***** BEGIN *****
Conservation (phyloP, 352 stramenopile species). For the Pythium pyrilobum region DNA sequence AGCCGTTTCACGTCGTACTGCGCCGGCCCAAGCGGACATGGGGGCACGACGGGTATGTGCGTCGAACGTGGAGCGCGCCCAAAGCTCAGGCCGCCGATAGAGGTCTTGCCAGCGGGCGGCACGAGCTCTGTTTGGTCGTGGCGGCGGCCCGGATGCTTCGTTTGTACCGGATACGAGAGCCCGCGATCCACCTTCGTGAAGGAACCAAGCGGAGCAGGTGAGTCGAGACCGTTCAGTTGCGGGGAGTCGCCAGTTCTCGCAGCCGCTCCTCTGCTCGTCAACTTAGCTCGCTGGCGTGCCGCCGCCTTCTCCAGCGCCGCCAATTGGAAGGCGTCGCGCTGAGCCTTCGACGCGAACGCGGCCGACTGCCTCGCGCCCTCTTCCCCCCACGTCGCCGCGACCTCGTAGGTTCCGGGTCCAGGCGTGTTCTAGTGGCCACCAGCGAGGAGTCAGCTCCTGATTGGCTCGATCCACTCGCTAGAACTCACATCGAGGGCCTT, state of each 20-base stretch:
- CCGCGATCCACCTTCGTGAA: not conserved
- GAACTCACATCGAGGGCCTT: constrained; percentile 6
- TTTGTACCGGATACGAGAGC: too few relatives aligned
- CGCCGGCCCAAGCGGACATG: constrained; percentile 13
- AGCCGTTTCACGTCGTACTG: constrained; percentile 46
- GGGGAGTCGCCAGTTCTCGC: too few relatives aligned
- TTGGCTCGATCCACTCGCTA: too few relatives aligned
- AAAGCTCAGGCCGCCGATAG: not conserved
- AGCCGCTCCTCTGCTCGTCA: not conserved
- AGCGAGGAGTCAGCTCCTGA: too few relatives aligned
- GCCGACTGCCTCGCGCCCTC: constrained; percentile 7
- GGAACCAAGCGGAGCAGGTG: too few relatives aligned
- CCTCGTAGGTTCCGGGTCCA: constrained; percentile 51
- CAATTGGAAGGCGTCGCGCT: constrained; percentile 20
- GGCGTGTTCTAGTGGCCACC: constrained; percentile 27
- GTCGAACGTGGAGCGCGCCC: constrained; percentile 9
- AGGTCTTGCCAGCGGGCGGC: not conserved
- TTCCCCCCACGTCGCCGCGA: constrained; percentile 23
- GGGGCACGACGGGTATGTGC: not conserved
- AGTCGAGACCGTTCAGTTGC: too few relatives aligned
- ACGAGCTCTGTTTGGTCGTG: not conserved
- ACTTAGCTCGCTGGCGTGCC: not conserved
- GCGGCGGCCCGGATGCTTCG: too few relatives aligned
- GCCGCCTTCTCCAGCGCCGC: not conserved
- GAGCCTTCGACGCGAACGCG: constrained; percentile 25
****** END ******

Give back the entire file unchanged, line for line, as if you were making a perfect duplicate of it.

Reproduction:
Conservation (phyloP, 352 stramenopile species). For the Pythium pyrilobum region DNA sequence AGCCGTTTCACGTCGTACTGCGCCGGCCCAAGCGGACATGGGGGCACGACGGGTATGTGCGTCGAACGTGGAGCGCGCCCAAAGCTCAGGCCGCCGATAGAGGTCTTGCCAGCGGGCGGCACGAGCTCTGTTTGGTCGTGGCGGCGGCCCGGATGCTTCGTTTGTACCGGATACGAGAGCCCGCGATCCACCTTCGTGAAGGAACCAAGCGGAGCAGGTGAGTCGAGACCGTTCAGTTGCGGGGAGTCGCCAGTTCTCGCAGCCGCTCCTCTGCTCGTCAACTTAGCTCGCTGGCGTGCCGCCGCCTTCTCCAGCGCCGCCAATTGGAAGGCGTCGCGCTGAGCCTTCGACGCGAACGCGGCCGACTGCCTCGCGCCCTCTTCCCCCCACGTCGCCGCGACCTCGTAGGTTCCGGGTCCAGGCGTGTTCTAGTGGCCACCAGCGAGGAGTCAGCTCCTGATTGGCTCGATCCACTCGCTAGAACTCACATCGAGGGCCTT, state of each 20-base stretch:
- CCGCGATCCACCTTCGTGAA: not conserved
- GAACTCACATCGAGGGCCTT: constrained; percentile 6
- TTTGTACCGGATACGAGAGC: too few relatives aligned
- CGCCGGCCCAAGCGGACATG: constrained; percentile 13
- AGCCGTTTCACGTCGTACTG: constrained; percentile 46
- GGGGAGTCGCCAGTTCTCGC: too few relatives aligned
- TTGGCTCGATCCACTCGCTA: too few relatives aligned
- AAAGCTCAGGCCGCCGATAG: not conserved
- AGCCGCTCCTCTGCTCGTCA: not conserved
- AGCGAGGAGTCAGCTCCTGA: too few relatives aligned
- GCCGACTGCCTCGCGCCCTC: constrained; percentile 7
- GGAACCAAGCGGAGCAGGTG: too few relatives aligned
- CCTCGTAGGTTCCGGGTCCA: constrained; percentile 51
- CAATTGGAAGGCGTCGCGCT: constrained; percentile 20
- GGCGTGTTCTAGTGGCCACC: constrained; percentile 27
- GTCGAACGTGGAGCGCGCCC: constrained; percentile 9
- AGGTCTTGCCAGCGGGCGGC: not conserved
- TTCCCCCCACGTCGCCGCGA: constrained; percentile 23
- GGGGCACGACGGGTATGTGC: not conserved
- AGTCGAGACCGTTCAGTTGC: too few relatives aligned
- ACGAGCTCTGTTTGGTCGTG: not conserved
- ACTTAGCTCGCTGGCGTGCC: not conserved
- GCGGCGGCCCGGATGCTTCG: too few relatives aligned
- GCCGCCTTCTCCAGCGCCGC: not conserved
- GAGCCTTCGACGCGAACGCG: constrained; percentile 25